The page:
Sunday Links #2

Welcome to another installment of the Sunday Links. This time with a bit more explanation and personal opinion for each of the different links:

Video: Van Gogh – Starry Night, interactive art

A wonderful example of what people can do with technology – as far as I know it was done with Kinect. For some reason it also reminds me a lot of flOwer. Even though it’s not a game I could easily imagine games with a similar painterly artstyle using lots of particles.

Link: EU-wide ban on game tax breaks
A new article on the end of tax breaks for game development companies in Europe. Something that could have a potentially negative effect on game development in Europe. I find this an odd thing to do considering the boom on the social and mobile space, the jobs and money associated with that but I’m guessing it must make sense to someone

Picture: The visual evolution of game franchises

A funny little picture that shows how graphics have changed.

Video: Crash Course – World History

A well done and entertaining video series on the history of the world. Since it’s essential for Game Designers to know as much different things as possible this can’t hurt. Also considering the popularity of greek and roman mythology as influences and setting for video games has made those pretty boring to me. Learning about different early civilizations and their beliefs might bring some fresh ideas.

Interactive: Unmanned from Molleindustria
An odd game that puts the player in the shoes of an US drone pilot. Worth spending some minutes with. The artstyle is very reminicent of games such as Another World and the “internal monologue” system is a nice touch. I enjoyed it and I think it does a pretty good job at shedding some light on the issue of remote controlled warfare without feeling overly heavy handed.

Link: Xenonauts Game Project
This obviously X-COM inspired indie game is looking for funding in a method not unlike the Interstellar Marines project does or the Iron Sky movie did: Presales from fans. In the days of Kickstarter and changing funding models for creative endeavors this is another project I can only hope succeeds to open up and broaden new avenues of game development funding. Also the project looks pretty cool!

Link: Gameplay and story are like music and lyrics
A personal article from Kotaku on the never ending discussion between games and narrative. The writer Kirk Hamilton likens gameplay to the music and story to the lyrics. His theory is that music can be good music with or without lyrics but that both together can create experiences that would otherwise not be possible. I know it’s an old discussion that a lot of people are already sick of (me included) but I have to say I did really like his metaphor.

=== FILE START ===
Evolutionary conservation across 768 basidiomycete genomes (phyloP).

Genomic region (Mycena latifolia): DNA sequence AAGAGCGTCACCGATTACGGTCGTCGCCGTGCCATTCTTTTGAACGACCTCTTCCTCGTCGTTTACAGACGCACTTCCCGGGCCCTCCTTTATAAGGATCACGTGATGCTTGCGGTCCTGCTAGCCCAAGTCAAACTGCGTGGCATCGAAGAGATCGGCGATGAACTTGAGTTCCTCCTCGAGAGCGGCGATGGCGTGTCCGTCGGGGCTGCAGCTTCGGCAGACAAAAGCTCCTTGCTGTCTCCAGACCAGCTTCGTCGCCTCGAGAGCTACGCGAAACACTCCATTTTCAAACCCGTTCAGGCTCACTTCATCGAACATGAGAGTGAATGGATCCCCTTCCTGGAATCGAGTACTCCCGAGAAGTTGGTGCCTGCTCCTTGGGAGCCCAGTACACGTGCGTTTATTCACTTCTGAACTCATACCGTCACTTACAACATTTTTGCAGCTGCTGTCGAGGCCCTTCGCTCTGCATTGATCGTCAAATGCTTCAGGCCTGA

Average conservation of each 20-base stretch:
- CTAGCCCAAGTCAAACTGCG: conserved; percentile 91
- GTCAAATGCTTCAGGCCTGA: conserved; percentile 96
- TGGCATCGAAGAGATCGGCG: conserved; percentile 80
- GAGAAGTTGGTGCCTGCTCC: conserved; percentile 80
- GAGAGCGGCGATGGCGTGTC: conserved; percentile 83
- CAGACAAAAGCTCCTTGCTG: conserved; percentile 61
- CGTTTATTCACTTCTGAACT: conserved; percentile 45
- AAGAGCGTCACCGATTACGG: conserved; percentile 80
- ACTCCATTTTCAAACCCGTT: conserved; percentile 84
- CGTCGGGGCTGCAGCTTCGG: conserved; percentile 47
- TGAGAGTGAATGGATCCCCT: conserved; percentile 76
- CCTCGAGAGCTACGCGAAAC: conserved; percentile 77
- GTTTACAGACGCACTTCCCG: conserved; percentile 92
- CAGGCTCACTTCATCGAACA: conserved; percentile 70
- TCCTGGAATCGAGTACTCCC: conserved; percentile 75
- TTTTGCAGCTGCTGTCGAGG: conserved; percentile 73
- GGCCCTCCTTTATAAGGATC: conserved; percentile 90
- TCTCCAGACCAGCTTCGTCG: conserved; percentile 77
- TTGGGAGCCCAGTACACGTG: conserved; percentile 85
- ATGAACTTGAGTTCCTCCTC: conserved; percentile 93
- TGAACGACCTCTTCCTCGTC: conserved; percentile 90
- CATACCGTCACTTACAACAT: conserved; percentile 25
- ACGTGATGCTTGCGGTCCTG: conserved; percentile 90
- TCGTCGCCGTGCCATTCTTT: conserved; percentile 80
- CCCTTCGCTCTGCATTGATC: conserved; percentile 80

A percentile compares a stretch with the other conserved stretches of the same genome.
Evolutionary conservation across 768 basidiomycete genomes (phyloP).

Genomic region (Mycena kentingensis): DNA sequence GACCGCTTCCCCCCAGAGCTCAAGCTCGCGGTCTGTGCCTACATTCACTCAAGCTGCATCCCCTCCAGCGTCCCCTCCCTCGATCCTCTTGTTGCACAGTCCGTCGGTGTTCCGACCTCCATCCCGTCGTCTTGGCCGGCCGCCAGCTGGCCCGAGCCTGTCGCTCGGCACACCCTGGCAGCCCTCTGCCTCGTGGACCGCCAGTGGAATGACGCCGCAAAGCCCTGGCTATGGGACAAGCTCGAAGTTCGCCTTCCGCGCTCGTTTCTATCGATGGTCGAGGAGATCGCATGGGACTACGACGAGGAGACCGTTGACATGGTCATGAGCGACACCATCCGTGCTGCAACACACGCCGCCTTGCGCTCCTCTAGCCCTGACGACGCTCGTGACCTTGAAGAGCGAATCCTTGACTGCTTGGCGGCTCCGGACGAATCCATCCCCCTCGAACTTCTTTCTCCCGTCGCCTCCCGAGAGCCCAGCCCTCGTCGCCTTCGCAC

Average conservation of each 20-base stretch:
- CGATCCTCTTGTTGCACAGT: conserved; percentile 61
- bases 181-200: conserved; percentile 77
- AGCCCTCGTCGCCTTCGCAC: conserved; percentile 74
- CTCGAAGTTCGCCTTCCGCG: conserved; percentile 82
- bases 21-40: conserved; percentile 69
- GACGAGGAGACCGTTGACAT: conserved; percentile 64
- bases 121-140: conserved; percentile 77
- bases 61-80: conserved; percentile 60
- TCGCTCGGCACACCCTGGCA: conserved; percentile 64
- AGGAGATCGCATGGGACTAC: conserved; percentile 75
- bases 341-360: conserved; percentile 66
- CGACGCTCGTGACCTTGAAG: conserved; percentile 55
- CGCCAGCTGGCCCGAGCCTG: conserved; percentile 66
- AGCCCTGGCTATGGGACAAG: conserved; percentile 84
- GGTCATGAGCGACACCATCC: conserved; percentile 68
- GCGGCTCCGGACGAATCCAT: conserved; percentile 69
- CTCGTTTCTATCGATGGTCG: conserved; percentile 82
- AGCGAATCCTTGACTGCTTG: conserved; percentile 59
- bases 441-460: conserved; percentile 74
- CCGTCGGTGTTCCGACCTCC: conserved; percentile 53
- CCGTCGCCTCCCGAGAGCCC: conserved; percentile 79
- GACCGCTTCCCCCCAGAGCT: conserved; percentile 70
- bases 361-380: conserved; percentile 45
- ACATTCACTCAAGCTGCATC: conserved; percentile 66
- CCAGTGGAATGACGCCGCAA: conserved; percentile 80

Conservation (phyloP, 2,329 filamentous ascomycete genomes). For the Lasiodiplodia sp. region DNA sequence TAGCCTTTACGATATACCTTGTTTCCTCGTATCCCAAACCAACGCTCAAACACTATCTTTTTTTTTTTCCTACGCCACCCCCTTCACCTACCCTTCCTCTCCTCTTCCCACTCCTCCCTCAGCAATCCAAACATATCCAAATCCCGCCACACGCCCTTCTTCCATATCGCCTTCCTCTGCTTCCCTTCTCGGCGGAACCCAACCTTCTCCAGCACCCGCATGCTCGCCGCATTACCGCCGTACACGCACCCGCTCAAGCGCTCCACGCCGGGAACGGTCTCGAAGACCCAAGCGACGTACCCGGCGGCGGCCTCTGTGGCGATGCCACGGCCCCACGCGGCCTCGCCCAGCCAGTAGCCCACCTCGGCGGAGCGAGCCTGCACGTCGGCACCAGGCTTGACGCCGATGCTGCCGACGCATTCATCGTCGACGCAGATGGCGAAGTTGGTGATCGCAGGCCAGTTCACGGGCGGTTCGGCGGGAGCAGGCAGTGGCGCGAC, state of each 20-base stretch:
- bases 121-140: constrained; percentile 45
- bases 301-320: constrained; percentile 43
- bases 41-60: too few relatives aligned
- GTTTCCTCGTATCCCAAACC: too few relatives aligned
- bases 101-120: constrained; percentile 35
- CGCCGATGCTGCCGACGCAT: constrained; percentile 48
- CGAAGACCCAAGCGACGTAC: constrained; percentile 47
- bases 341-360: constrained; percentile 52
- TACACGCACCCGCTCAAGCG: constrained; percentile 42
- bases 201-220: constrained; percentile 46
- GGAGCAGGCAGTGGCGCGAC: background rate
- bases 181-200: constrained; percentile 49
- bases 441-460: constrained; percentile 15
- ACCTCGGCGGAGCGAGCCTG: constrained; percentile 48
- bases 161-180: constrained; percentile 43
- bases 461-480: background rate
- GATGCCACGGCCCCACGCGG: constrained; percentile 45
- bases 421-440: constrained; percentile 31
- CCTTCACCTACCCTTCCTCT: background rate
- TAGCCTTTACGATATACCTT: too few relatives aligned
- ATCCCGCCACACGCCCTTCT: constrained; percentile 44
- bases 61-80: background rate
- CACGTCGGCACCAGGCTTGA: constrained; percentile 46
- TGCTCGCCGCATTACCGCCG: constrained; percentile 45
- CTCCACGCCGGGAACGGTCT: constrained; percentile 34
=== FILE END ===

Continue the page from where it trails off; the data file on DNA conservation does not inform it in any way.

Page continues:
Picture: Rise of the Planet of the Apps
An infographic on the changes and developments on the App space. Not only some nice information but also very well done in a sci-fi movie kind of way.

Link: Doodle Defense, a whiteboard tower defense
Again an interesting application of technology, this time for an actual game. Some interesting ideas there even though it’s far from being a commercial product.

Video: Everything is a Remix, part 4

The Everything is a Remix video series has concluded with the fourth and final video. If you haven’t seen the series I urge you to watch it immediately. In it the filmmaker Kirby Ferguson talks about the creative process and how it’s actually not a radical reinvention but the remixing of divergent cultural ideas and concepts in an attempt to create something new. He has a lot of movie examples but I do believe many of his concepts hold true for video games as well. And not only is it interesting it’s also damn well made with countless examples from a variety of media.

Link: Environmental Archetypes
Game Designer Graham Jans posted a neat little article on his blog in which he briefly talks about different environmental archetypes as inspiration for level design. There’s not a lot of text and meat to this article but the ideas have sparked some thoughts in the back of my brain on things to think and talk about.

Leave a Reply

Your email address will not be published. Required fields are marked *

You may use these HTML tags and attributes: <a href="" title=""> <abbr title=""> <acronym title=""> <b> <blockquote cite=""> <cite> <code> <del datetime=""> <em> <i> <q cite=""> <strike> <strong>